Opinion: Five Diagrams Redux

In his Sept. 24 Computerworld column, “Five Diagrams Beat a 'Victorian Novel' Text Specification,” Michael Hugos states that Unified Modeling Language “can probably be blamed for many failed system development projects.” He ascribes this to UML's voluminous text-based approach (which he compares to Victorian novels) and, as a remedy, recommends his own homegrown, diagram-based method, since “a picture is worth a thousand words.”

There are, no doubt, valid reasons to criticize UML from a technical perspective — after all, like Fortran, it is in many ways the first of a new generation of computer languages. However, Hugos' critique seems to be based on secondhand knowledge of UML at best. How else can one explain the startling statement that diagram-based approaches to software specification should be used instead of UML? UML is fundamentally a visual language with a diagram-oriented concrete syntax supported by a formal metamodel that defines its well-formed rules and semantics. In fact, its graphical nature has been a primary focus of criticism by those who prefer text-based languages.

Like Moliere's Monsieur Jourdain, who spoke prose all his life without knowing it, Hugos may be surprised to discover that four of his five diagram types are either valid UML diagrams or can be mapped directly to corresponding UML diagrams, with one important difference: UML diagrams are composed of elements that have a standard semantics associated with them. The latter is crucial, since a well-known problem with many modeling notations of the past was that their semantics were either undefined or vague. This often led to misunderstandings that went undetected until extremely late in development and required expensive rework. (Although a picture may be worth a thousand words, for engineering purposes, it is critical that it speaks the same thousand words to each observer.)

Thus, Hugos' process flow diagram, which actually consists of two different diagram types (one representing structure, and the other data flow) combined with some rather monotonous-looking text, is really a special case of a UML class diagram with information flows (for the structural part) and a special case of the UML activity diagram (for the data flow part). Of course, these diagram types in UML offer many additional modeling capabilities, but for those who would prefer to keep things slim, it is always possible to define a UML profile that limits the diagrams to just the desired subset. The advantage of a profile as opposed to a homegrown notation is that one can take full advantage of standard UML tools as well as widely available UML expertise.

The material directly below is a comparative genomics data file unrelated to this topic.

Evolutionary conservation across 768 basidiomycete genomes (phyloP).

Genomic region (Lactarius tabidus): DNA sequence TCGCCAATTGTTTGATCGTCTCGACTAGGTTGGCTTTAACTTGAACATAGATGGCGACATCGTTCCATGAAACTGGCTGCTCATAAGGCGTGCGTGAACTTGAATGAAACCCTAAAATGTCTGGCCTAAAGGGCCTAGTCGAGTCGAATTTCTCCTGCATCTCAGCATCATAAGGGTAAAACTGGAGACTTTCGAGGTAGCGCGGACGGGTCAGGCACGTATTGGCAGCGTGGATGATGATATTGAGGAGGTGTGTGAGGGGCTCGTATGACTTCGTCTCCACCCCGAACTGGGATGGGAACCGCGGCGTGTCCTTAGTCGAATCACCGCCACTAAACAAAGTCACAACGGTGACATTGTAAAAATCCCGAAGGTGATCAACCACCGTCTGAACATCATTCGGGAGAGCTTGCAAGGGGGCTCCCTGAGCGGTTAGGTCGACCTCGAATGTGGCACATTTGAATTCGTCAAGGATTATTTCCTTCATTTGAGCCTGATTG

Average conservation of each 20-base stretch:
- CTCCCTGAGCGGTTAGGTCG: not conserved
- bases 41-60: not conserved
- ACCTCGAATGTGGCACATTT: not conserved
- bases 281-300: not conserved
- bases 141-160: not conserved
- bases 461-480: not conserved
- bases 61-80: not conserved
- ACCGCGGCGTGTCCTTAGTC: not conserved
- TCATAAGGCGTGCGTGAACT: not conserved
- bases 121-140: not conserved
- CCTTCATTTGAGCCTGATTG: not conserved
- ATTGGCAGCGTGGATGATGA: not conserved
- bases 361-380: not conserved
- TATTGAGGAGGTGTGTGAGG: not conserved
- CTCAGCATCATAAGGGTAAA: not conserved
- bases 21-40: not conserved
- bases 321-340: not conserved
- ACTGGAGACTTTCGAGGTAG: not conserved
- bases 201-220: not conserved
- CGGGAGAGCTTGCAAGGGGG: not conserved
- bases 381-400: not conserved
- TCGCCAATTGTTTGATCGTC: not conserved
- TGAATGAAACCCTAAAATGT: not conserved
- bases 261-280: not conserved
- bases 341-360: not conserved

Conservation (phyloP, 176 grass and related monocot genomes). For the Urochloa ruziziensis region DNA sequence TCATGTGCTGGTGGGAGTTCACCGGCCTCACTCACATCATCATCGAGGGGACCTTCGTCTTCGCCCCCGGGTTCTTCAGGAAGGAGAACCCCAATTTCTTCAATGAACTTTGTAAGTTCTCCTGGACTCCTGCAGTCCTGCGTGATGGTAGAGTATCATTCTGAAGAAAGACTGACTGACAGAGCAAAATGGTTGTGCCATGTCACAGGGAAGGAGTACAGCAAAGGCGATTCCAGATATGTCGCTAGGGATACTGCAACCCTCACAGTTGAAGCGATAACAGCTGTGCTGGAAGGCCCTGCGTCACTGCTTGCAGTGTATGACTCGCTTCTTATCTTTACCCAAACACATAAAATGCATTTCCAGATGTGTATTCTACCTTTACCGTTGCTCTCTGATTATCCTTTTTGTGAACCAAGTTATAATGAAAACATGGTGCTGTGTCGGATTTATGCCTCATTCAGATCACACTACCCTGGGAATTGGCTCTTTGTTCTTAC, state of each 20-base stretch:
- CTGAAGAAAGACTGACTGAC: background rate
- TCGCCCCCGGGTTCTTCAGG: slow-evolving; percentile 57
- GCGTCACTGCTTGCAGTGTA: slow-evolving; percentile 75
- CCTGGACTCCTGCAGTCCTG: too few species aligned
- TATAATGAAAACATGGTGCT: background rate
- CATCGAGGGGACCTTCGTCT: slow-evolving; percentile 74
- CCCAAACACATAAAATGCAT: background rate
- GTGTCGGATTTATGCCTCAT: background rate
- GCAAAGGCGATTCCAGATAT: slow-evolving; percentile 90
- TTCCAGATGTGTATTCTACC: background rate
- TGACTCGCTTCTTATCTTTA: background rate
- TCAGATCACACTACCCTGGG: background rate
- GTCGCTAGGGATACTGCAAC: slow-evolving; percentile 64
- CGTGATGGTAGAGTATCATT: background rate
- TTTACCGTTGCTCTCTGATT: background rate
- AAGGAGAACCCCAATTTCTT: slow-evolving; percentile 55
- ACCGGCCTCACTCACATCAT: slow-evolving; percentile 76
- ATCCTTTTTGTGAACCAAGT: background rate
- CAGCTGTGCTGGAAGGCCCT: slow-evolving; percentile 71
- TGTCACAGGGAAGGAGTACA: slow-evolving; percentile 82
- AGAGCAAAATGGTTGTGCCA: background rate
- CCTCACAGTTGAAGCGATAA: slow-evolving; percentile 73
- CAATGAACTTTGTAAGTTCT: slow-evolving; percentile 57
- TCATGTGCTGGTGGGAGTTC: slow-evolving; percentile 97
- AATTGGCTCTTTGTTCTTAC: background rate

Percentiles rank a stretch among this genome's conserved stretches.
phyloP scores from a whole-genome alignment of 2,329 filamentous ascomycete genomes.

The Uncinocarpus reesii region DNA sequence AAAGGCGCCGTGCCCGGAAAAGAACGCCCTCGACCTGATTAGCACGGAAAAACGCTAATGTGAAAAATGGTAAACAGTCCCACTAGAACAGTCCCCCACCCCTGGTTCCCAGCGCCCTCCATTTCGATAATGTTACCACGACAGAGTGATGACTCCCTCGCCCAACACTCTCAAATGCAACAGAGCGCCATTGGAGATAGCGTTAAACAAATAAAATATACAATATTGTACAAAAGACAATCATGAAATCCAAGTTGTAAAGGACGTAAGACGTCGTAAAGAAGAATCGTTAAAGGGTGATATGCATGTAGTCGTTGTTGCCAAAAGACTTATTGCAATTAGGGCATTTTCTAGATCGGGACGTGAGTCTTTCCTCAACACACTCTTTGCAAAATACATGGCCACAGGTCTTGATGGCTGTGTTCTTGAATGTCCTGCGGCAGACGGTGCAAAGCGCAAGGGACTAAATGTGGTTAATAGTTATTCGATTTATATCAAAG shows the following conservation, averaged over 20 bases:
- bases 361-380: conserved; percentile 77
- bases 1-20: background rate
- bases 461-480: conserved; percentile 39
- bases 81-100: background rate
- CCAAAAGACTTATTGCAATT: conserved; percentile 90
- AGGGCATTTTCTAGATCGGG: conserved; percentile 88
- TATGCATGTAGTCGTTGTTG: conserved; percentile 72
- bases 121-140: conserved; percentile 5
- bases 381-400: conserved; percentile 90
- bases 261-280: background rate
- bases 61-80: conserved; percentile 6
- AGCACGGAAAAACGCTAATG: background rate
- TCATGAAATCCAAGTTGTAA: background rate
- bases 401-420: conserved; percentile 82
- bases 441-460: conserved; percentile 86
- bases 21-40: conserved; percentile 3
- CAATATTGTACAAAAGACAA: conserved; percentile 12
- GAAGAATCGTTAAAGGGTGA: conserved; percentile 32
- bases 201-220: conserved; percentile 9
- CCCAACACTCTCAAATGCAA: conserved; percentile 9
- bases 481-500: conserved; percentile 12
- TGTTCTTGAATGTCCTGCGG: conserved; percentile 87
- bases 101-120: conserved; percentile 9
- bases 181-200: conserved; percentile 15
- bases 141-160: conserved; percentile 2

The logical data model of Hugos' approach is a limited form of UML class diagram (but one that seems to leave many open questions about aspects such as multiplicities and compositional relationships). The system architecture diagram is a standard example of a UML collaboration diagram (including the use of PC, network and similar icons for the various components), and the software object model is yet another UML class diagram in which all the classes are artifacts.

This leaves the screen map and screen layout “diagrams,” which are indeed outside the scope of UML but that can certainly be combined with UML diagrams in precisely the same way as specified by Hugos.

There is a well-known syndrome among software practitioners who are passionate about their craft, which is best summarized by the phrase “I can do it better.” Unfortunately, this often leads to “reinventing the wheel” syndrome, which seems to be the case here. This is not only wasteful but can also be dangerous, since homegrown notations rarely have the necessary semantic depth and precision necessary, leading to much miscommunication, the need for significant rework late in the development cycle and even project failures.

Bran Selic, an IBM distinguished engineer at IBM Canada, is co-chair of the UML 2 task force in the OMG.

Copyright © 2007 IDG Communications, Inc.

  
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